This is the most telling paragraph in the entire story:

After each of the incidents, Howland looked the other way. One team member says he asked Howland after a practice why he wasn’t punishing Nelson, to which he said Howland responded, “He’s producing.”

What else do you need to know?

Rob Dauster is the editor of the college basketball website Ballin’ is a Habit. You can find him on twitter @robdauster.

  1. seanb20124 - Feb 29, 2012 at 7:19 AM

    Well, the fact is if you produce the rules are different for ya. (not fair, but true)

  2. LogicalConsideration - Feb 29, 2012 at 10:13 AM

    Adding a thumbs down wasn’t even close to adequate. Seanb20124’s comment wrapped up the “Foolishness of the Day” award before the sun had even come up on the west coast. While it is true in its strictest sense, at least at some schools in some sports, the behavior described was egregious and repetitive. It went far, FAR beyond what star players can “typically” get away with that average players cannot.

    UCLA is one of the five flagship basketball programs in the country (in alphabetical order, the others are Carolina, Duke, Kansas and Kentucky). But these revelations make it painfully obvious that UCLA will not contend again for a Final Four until the coach is gone and a new coach has cracked the whip so that players either conform to the idea of a team or they leave the school entirely.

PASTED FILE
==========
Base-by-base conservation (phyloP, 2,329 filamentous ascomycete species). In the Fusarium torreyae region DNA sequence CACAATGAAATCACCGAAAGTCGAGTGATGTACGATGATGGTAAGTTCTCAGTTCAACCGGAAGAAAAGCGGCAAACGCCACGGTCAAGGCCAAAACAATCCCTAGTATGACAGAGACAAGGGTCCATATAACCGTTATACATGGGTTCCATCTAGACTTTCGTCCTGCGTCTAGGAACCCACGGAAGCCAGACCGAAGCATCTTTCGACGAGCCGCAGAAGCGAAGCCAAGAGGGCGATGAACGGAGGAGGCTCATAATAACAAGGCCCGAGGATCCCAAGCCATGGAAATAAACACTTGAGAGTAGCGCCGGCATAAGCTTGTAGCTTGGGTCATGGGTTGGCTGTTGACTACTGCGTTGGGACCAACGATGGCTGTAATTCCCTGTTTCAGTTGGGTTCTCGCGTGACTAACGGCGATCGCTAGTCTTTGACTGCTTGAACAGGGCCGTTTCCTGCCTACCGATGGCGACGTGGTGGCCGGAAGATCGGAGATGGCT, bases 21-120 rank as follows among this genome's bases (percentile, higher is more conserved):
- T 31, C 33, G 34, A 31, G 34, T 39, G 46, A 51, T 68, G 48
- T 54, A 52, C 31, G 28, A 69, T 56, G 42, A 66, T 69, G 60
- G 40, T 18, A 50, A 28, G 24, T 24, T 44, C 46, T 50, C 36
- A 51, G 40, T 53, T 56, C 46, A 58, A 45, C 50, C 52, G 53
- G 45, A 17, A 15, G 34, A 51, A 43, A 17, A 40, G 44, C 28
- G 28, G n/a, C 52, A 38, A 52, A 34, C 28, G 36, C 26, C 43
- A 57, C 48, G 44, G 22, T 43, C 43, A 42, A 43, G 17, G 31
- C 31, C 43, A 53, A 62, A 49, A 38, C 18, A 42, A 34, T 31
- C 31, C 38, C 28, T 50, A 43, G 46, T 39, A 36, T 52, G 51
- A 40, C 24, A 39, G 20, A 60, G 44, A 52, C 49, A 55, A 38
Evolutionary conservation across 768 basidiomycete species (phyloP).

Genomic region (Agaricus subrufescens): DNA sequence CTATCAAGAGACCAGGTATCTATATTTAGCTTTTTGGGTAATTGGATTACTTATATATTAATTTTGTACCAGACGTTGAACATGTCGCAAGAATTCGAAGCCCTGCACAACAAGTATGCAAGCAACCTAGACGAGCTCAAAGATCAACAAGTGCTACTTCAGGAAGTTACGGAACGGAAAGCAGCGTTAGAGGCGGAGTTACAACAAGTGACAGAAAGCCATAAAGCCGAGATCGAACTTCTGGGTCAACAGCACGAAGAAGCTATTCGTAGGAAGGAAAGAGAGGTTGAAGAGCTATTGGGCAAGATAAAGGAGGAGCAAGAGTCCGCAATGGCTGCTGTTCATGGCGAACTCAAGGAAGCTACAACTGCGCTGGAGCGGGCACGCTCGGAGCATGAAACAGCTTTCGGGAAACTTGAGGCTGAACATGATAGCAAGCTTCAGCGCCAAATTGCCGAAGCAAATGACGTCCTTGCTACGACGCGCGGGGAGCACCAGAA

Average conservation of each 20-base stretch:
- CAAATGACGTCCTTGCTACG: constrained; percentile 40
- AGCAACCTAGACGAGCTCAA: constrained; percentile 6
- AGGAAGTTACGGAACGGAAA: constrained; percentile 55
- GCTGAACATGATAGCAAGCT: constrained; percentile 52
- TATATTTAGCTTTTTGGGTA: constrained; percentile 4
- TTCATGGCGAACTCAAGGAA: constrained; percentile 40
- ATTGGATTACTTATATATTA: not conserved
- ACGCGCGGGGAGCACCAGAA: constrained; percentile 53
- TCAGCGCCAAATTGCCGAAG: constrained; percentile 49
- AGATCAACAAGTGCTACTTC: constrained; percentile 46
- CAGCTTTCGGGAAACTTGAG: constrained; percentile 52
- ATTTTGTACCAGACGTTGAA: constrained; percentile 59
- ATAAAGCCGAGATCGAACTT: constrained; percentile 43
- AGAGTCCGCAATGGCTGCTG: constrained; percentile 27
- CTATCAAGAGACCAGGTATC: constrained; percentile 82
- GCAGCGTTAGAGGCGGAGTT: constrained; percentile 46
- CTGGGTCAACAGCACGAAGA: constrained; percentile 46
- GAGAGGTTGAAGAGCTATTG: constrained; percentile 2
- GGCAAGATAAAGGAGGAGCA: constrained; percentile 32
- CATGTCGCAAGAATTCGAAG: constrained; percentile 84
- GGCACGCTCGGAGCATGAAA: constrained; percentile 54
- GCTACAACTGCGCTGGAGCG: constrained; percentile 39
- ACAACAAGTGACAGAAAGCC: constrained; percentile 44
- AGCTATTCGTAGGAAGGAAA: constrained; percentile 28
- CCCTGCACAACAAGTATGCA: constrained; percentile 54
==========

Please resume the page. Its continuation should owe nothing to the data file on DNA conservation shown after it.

• nolanwiffle - Feb 29, 2012 at 12:50 PM

      ….there are actually six. In between Duke and Kansas, one should insert Indiana. The giant is awakening.

      • bsputnik - Feb 29, 2012 at 5:03 PM

        There are no elite programs, just elite coaches. Indiana hasn’t been good since Bobby Knight, so it is not now elite.

        Congrats UCLA, you hired the wrong guy at Pitt.

    • 1historian - Mar 5, 2012 at 2:34 PM

      In the heyday of John Wooden UCLA WAS the elite. Once he stepped down the aura was gone

  3. mogogo1 - Feb 29, 2012 at 10:35 AM

    Foolish on so many different levels, too. Even if you completely dismiss the notion that a coach should try and turn out decent human beings, Howland’s indifference was never going to make Nelson produce any better than he currently was. Players (and people in general) need to be pushed and challenged to make them better. Great players and teams don’t settle for “good enough.”

    It sounds like Howland is not only a total jerk, but far too comfortable in his job. Not pushing his players? No discipline? Leaving practices before they’re really completed? He gets paid big bucks to coach the Bruins, but he isn’t into doing all a coach needs to do.

  4. AlohaMrHand - Feb 29, 2012 at 11:38 AM

    Well now we know why Mike Moser and Chace Stanback left UCLA for UNLV.Their loss is our gain.Im glad to see there were no damning stories about them in this article however.

Leave Comment

You must be logged in to leave a comment. Not a member? Register now!